An analysis of thousands of stars in the Kepler space telescope's database, found 95 possible planets orbiting red dwarfs. Of these, three are Earth-sized candidates in the habitable zone – the region around a star where liquid water can exist. Statistically, that means 6 per cent of all red dwarfs in our galaxy should have rocky planets in the habitable zone.
Most of the stars nearest to us are red dwarfs, including the closest, Proxima Centauri. Based on the distribution of red dwarfs in the Milky Way, Dressing estimates that a potentially habitable planet is only 13 light years away.
Due to orbital geometries, the odds that a given planet transits its star so that we can see it are just 1 in 50, so there's a chance the nearest habitable world will not be one that surveys like Kepler can see. The odds are better that we can see a habitable planet transit within 100 light years of Earth. That's still near enough for planned observatories to check its atmosphere for gases produced by life on Earth, such as a large amount of oxygen.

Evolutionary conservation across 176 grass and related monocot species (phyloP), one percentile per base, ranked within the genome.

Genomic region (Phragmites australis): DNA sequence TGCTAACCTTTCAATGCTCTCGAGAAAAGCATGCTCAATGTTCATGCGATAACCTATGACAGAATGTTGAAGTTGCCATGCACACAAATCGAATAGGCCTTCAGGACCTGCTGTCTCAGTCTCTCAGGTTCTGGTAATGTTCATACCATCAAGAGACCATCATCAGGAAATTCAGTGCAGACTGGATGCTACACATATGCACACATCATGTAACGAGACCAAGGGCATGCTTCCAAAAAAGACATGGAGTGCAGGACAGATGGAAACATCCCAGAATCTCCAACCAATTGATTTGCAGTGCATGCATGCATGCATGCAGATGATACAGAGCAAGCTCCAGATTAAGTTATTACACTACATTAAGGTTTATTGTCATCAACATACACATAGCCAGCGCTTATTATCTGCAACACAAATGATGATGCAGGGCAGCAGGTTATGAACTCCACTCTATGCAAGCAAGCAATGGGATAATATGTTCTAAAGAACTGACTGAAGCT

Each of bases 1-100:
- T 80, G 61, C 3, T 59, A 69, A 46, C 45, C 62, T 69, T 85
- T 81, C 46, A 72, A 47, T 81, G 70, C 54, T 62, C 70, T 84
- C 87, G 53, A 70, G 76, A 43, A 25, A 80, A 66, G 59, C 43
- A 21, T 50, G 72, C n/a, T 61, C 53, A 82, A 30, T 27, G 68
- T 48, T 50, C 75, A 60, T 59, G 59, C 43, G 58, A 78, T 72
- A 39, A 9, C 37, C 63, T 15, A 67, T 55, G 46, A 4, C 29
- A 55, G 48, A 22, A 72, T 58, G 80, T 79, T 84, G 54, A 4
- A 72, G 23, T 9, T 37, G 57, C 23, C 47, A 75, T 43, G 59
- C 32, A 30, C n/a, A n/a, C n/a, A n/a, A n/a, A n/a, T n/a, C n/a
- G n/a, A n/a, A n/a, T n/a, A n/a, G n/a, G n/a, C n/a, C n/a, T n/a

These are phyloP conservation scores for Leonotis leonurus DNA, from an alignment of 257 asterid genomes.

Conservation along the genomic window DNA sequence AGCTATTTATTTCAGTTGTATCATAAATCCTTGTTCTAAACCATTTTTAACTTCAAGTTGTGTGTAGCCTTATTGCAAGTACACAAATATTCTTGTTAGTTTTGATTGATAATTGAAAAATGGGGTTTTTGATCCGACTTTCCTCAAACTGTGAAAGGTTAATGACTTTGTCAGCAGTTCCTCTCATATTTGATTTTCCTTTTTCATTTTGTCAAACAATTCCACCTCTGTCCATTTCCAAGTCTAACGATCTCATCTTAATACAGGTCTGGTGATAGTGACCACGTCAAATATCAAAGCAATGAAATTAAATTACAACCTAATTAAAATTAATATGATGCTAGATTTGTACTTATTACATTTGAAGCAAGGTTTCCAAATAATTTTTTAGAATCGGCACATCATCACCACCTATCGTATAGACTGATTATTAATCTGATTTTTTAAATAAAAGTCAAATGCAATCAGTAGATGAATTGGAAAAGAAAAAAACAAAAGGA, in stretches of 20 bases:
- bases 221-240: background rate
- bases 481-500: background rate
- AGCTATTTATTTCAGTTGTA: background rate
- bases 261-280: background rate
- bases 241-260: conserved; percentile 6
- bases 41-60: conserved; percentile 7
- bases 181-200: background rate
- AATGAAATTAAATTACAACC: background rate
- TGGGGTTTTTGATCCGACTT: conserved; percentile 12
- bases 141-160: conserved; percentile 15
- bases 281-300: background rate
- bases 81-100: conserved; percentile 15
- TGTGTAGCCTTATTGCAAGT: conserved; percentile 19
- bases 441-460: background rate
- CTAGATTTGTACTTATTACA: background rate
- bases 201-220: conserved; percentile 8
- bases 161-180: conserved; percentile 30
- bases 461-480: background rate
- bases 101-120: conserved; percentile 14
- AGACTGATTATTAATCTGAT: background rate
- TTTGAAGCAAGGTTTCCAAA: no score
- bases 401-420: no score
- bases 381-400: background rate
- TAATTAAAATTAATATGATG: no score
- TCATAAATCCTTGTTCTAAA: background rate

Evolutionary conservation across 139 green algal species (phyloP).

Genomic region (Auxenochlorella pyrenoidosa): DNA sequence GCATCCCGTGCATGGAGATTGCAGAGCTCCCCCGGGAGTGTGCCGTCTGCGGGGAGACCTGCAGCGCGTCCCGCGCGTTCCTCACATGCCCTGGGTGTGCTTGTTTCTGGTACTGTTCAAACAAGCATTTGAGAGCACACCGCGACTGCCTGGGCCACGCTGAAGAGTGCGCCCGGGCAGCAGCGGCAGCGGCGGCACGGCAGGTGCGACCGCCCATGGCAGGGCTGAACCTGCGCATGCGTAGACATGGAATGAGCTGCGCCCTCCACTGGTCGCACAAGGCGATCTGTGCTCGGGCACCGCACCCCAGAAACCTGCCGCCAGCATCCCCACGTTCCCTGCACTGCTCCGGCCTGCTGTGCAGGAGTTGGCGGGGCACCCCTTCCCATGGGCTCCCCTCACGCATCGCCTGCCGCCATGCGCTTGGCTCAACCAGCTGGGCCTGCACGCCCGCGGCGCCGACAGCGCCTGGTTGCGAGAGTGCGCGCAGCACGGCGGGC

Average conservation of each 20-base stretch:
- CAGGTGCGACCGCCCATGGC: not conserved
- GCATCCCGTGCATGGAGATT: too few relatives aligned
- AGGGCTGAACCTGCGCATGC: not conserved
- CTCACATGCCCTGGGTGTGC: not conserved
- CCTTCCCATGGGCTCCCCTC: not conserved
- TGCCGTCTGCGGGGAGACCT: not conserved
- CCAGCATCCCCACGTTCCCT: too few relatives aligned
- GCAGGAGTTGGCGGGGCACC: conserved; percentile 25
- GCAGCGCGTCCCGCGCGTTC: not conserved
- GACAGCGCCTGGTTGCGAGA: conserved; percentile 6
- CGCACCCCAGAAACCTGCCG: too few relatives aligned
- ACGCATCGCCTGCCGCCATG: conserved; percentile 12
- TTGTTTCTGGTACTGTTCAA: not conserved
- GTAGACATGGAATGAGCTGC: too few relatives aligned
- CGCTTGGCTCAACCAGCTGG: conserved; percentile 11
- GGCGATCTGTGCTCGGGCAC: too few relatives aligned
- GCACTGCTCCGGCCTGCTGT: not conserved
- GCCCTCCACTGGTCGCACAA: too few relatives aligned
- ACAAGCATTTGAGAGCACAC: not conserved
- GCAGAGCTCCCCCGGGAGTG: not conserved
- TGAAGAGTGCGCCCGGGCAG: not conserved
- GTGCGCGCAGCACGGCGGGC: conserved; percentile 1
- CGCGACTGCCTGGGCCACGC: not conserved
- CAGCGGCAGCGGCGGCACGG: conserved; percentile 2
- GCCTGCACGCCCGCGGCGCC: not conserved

NASA is currently considering two planet-hunting telescopes that could help find such a nearby world: the Transiting Exoplanet Survey Satellite (TESS) and the Fast Infrared Exoplanet Spectroscopy Survey Explorer (FINESSE). One of these missions is expected to be selected this spring for launch in 2017.
Even if neither space mission goes ahead, large telescopes on the ground should also be able to detect gases like oxygen in exoplanet atmospheres. Ignas Snellen of the University of Leiden in the Netherlands and colleagues think that, once a habitable planet around a red dwarf is found, planned facilities such as the European Extremely Large Telescope could detect such gases in its atmosphere within three to four years.
"We could be in the business of studying the atmospheres of habitable worlds 10 years from now," says David Charbonneau, also of the Harvard-Smithsonian Centre for Astrophysics. If NASA launches the missions the space telescopes and we get lucky with analysis of Kepler data to confirm exoplanets, then we could be studying the atmospheres by 2017 or 2020 with space or ground based systems.